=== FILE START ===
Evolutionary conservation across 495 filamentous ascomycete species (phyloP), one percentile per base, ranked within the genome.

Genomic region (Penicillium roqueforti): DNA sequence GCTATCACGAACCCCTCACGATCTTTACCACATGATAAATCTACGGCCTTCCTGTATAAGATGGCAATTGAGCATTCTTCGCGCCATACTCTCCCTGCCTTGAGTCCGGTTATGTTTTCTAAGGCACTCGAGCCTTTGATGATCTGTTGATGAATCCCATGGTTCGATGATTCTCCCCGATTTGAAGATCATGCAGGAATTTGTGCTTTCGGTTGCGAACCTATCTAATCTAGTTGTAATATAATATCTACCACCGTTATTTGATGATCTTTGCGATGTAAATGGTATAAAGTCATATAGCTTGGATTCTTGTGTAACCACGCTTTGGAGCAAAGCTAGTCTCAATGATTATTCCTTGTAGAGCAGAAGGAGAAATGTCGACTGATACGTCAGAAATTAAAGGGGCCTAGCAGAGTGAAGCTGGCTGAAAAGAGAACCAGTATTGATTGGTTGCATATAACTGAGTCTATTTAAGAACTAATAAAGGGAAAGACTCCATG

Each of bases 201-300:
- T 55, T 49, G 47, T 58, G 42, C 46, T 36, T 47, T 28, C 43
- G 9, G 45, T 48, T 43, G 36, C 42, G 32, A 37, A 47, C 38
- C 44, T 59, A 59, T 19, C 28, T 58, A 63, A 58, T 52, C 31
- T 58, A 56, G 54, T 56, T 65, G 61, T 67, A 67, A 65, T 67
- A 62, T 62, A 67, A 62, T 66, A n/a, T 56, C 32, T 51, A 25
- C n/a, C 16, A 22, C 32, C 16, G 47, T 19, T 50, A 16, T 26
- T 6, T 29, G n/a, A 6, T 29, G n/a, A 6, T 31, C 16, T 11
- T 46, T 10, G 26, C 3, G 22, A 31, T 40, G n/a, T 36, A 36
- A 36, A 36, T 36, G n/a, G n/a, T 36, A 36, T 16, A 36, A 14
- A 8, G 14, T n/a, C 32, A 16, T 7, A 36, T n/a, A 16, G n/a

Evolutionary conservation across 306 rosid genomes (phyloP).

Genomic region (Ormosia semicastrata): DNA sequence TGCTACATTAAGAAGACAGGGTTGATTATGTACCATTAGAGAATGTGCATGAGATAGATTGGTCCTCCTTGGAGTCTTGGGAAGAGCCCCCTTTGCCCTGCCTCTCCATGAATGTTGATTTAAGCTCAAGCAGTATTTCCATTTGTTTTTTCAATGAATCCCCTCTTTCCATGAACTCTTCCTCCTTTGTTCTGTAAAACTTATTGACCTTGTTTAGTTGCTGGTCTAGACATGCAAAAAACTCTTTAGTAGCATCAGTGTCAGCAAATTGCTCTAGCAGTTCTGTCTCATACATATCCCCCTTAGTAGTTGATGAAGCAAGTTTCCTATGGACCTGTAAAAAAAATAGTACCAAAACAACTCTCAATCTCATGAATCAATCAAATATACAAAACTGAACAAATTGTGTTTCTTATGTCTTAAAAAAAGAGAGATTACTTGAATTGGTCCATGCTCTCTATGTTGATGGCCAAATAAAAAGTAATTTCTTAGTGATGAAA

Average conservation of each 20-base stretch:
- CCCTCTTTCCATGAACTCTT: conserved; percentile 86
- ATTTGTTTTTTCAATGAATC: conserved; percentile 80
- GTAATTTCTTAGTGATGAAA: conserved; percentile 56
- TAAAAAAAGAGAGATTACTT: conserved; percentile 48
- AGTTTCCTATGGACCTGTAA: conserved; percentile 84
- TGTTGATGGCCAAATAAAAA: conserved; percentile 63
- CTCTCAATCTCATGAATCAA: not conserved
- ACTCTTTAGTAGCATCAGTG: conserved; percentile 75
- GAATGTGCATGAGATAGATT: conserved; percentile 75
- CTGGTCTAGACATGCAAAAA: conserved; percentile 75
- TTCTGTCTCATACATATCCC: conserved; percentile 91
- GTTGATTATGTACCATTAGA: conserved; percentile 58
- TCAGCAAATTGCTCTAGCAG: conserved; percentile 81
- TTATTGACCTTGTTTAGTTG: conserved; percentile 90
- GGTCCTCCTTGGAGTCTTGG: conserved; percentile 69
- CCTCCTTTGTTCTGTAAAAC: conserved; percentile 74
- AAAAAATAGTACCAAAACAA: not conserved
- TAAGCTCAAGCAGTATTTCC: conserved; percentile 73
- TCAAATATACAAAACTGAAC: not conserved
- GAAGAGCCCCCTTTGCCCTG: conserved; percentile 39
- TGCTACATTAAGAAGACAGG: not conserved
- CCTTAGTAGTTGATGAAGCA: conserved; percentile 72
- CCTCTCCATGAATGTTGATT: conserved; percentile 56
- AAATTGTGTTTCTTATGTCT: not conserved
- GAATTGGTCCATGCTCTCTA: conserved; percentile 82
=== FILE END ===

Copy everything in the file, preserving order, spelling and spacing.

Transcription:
Evolutionary conservation across 495 filamentous ascomycete species (phyloP), one percentile per base, ranked within the genome.

Genomic region (Penicillium roqueforti): DNA sequence GCTATCACGAACCCCTCACGATCTTTACCACATGATAAATCTACGGCCTTCCTGTATAAGATGGCAATTGAGCATTCTTCGCGCCATACTCTCCCTGCCTTGAGTCCGGTTATGTTTTCTAAGGCACTCGAGCCTTTGATGATCTGTTGATGAATCCCATGGTTCGATGATTCTCCCCGATTTGAAGATCATGCAGGAATTTGTGCTTTCGGTTGCGAACCTATCTAATCTAGTTGTAATATAATATCTACCACCGTTATTTGATGATCTTTGCGATGTAAATGGTATAAAGTCATATAGCTTGGATTCTTGTGTAACCACGCTTTGGAGCAAAGCTAGTCTCAATGATTATTCCTTGTAGAGCAGAAGGAGAAATGTCGACTGATACGTCAGAAATTAAAGGGGCCTAGCAGAGTGAAGCTGGCTGAAAAGAGAACCAGTATTGATTGGTTGCATATAACTGAGTCTATTTAAGAACTAATAAAGGGAAAGACTCCATG

Each of bases 201-300:
- T 55, T 49, G 47, T 58, G 42, C 46, T 36, T 47, T 28, C 43
- G 9, G 45, T 48, T 43, G 36, C 42, G 32, A 37, A 47, C 38
- C 44, T 59, A 59, T 19, C 28, T 58, A 63, A 58, T 52, C 31
- T 58, A 56, G 54, T 56, T 65, G 61, T 67, A 67, A 65, T 67
- A 62, T 62, A 67, A 62, T 66, A n/a, T 56, C 32, T 51, A 25
- C n/a, C 16, A 22, C 32, C 16, G 47, T 19, T 50, A 16, T 26
- T 6, T 29, G n/a, A 6, T 29, G n/a, A 6, T 31, C 16, T 11
- T 46, T 10, G 26, C 3, G 22, A 31, T 40, G n/a, T 36, A 36
- A 36, A 36, T 36, G n/a, G n/a, T 36, A 36, T 16, A 36, A 14
- A 8, G 14, T n/a, C 32, A 16, T 7, A 36, T n/a, A 16, G n/a

Evolutionary conservation across 306 rosid genomes (phyloP).

Genomic region (Ormosia semicastrata): DNA sequence TGCTACATTAAGAAGACAGGGTTGATTATGTACCATTAGAGAATGTGCATGAGATAGATTGGTCCTCCTTGGAGTCTTGGGAAGAGCCCCCTTTGCCCTGCCTCTCCATGAATGTTGATTTAAGCTCAAGCAGTATTTCCATTTGTTTTTTCAATGAATCCCCTCTTTCCATGAACTCTTCCTCCTTTGTTCTGTAAAACTTATTGACCTTGTTTAGTTGCTGGTCTAGACATGCAAAAAACTCTTTAGTAGCATCAGTGTCAGCAAATTGCTCTAGCAGTTCTGTCTCATACATATCCCCCTTAGTAGTTGATGAAGCAAGTTTCCTATGGACCTGTAAAAAAAATAGTACCAAAACAACTCTCAATCTCATGAATCAATCAAATATACAAAACTGAACAAATTGTGTTTCTTATGTCTTAAAAAAAGAGAGATTACTTGAATTGGTCCATGCTCTCTATGTTGATGGCCAAATAAAAAGTAATTTCTTAGTGATGAAA

Average conservation of each 20-base stretch:
- CCCTCTTTCCATGAACTCTT: conserved; percentile 86
- ATTTGTTTTTTCAATGAATC: conserved; percentile 80
- GTAATTTCTTAGTGATGAAA: conserved; percentile 56
- TAAAAAAAGAGAGATTACTT: conserved; percentile 48
- AGTTTCCTATGGACCTGTAA: conserved; percentile 84
- TGTTGATGGCCAAATAAAAA: conserved; percentile 63
- CTCTCAATCTCATGAATCAA: not conserved
- ACTCTTTAGTAGCATCAGTG: conserved; percentile 75
- GAATGTGCATGAGATAGATT: conserved; percentile 75
- CTGGTCTAGACATGCAAAAA: conserved; percentile 75
- TTCTGTCTCATACATATCCC: conserved; percentile 91
- GTTGATTATGTACCATTAGA: conserved; percentile 58
- TCAGCAAATTGCTCTAGCAG: conserved; percentile 81
- TTATTGACCTTGTTTAGTTG: conserved; percentile 90
- GGTCCTCCTTGGAGTCTTGG: conserved; percentile 69
- CCTCCTTTGTTCTGTAAAAC: conserved; percentile 74
- AAAAAATAGTACCAAAACAA: not conserved
- TAAGCTCAAGCAGTATTTCC: conserved; percentile 73
- TCAAATATACAAAACTGAAC: not conserved
- GAAGAGCCCCCTTTGCCCTG: conserved; percentile 39
- TGCTACATTAAGAAGACAGG: not conserved
- CCTTAGTAGTTGATGAAGCA: conserved; percentile 72
- CCTCTCCATGAATGTTGATT: conserved; percentile 56
- AAATTGTGTTTCTTATGTCT: not conserved
- GAATTGGTCCATGCTCTCTA: conserved; percentile 82